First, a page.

Most Americans approve of how President Obama's handled the situation. And 74 percent think the U.S. government should not directly intervene in the post-election crisis, with one out of four feeling that Washington should openly support the demonstrators who are protesting the election results.

In all, 61% approve the way Obama has responded to the events in Iran. (The same poll, by the way, also showed the president's overall approval rating at 61%.) What's more, much to the consternation of the staff at the Weekly Standard, 82% of Americans do not support military action against Iran.

For all the bloviating from McCain, Graham, Krauthammer, et al, they've largely only impressed those who already agree with them.

Speaking of McCain . . .


With the American Clean Energy and Security (ACES) Act on its way to the Senate, the global warming legislation's fate remains very much in doubt. Not only are there skeptical centrist Democrats to worry about, but the prospects of winning over Republican votes appear slim.

It's tempting to think John McCain would be willing to show some leadership on this. It was, after all, just a year ago, after he'd secured the Republican presidential nomination, that the Arizona senator acknowledged the climate crisis and said the United States "needs ... a cap-and-trade system." It was a position he reiterated throughout the year.

As Ryan Powers reports, however, McCain has since decided that a cap-and-trade system is a "far-left" agenda item, which he, like many far-right activists, now prefers to call a "cap-and-tax" system. Here's McCain yesterday on an Arizona talk-radio show:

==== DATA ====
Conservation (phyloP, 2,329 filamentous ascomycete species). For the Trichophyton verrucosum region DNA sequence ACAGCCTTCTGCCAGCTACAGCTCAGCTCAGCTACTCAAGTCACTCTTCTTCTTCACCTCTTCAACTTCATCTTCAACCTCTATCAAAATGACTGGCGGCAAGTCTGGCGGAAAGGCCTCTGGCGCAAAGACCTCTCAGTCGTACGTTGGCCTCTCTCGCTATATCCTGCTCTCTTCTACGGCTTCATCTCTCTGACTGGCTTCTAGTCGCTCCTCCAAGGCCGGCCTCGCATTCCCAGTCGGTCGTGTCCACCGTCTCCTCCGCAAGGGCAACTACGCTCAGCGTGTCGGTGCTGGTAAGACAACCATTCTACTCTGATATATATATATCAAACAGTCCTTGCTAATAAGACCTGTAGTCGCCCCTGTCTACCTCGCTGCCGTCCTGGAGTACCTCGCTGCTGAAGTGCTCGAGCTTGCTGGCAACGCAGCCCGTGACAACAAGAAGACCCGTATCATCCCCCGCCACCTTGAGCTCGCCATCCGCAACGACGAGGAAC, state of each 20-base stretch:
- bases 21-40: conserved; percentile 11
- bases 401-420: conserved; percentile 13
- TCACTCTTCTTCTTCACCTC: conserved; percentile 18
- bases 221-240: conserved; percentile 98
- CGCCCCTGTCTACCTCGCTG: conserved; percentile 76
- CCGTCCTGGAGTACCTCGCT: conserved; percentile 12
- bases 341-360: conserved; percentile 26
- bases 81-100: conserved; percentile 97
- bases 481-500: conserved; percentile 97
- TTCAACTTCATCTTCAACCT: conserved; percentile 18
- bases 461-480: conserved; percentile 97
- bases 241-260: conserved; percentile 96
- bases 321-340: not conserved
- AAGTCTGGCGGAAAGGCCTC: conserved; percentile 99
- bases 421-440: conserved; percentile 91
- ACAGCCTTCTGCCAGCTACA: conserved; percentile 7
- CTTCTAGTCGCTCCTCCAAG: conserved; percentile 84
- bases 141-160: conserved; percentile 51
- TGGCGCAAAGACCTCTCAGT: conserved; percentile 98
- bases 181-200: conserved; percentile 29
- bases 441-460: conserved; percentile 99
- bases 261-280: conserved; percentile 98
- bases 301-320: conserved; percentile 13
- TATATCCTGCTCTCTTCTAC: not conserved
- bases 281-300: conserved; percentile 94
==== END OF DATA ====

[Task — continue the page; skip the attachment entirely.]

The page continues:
"It's really terrible, because I believe that climate change is real, I believe it is something that we need to address, and I'm sure that a lot of Americans do, but to do so with a bill like this? ... What [the Obama administration is] doing is using cap-and-trade...to raise billions of dollars so they can spend money on Cash for Clunkers, you know, buying General Motors and Banks and the world's largest insurance company.... So it started on the wrong path and now it's just turned into, you know, it's laws and sausages at its worst in my view.

Ryan fact-checks McCain's criticism -- not surprisingly, McCain doesn't know what he's talking about -- but I'd just add that the Republican senator's bizarre and baseless opposition makes the larger effort that much more difficult.

Keep in mind, while reconciliation rules are in place for health care, center-right Democrats made it so that Republican obstructionism can kill climate-change legislation. To get to 60, the Democratic majority will need some support from those handful of Republicans who take science and global warming seriously.

McCain was supposed to be one of them. That now appears unlikely.

  • Yglesias: Gideon Rachman on John McCain’s Tweets

    This seems like an unfortunate slap at peasants to me:

    But I cannot say Mr McCain’s twitters fill me with regret that he is not sitting in the Oval Office. They seem to be a mixture of sports scores and self-congratulation. He crowed recently about the number of followers he has on Twitter: “800,000!!! Think we can make it to one million?” Some of the senator’s tweets make him sound like a peasant. On May 19th he said: “Meeting with Dr Kissinger – the smartest man in the world.”

    It’s the ideal medium for a politician who loves to make his opinions known, but doesn’t appear to have any knowledge of or interest in any area of public policy.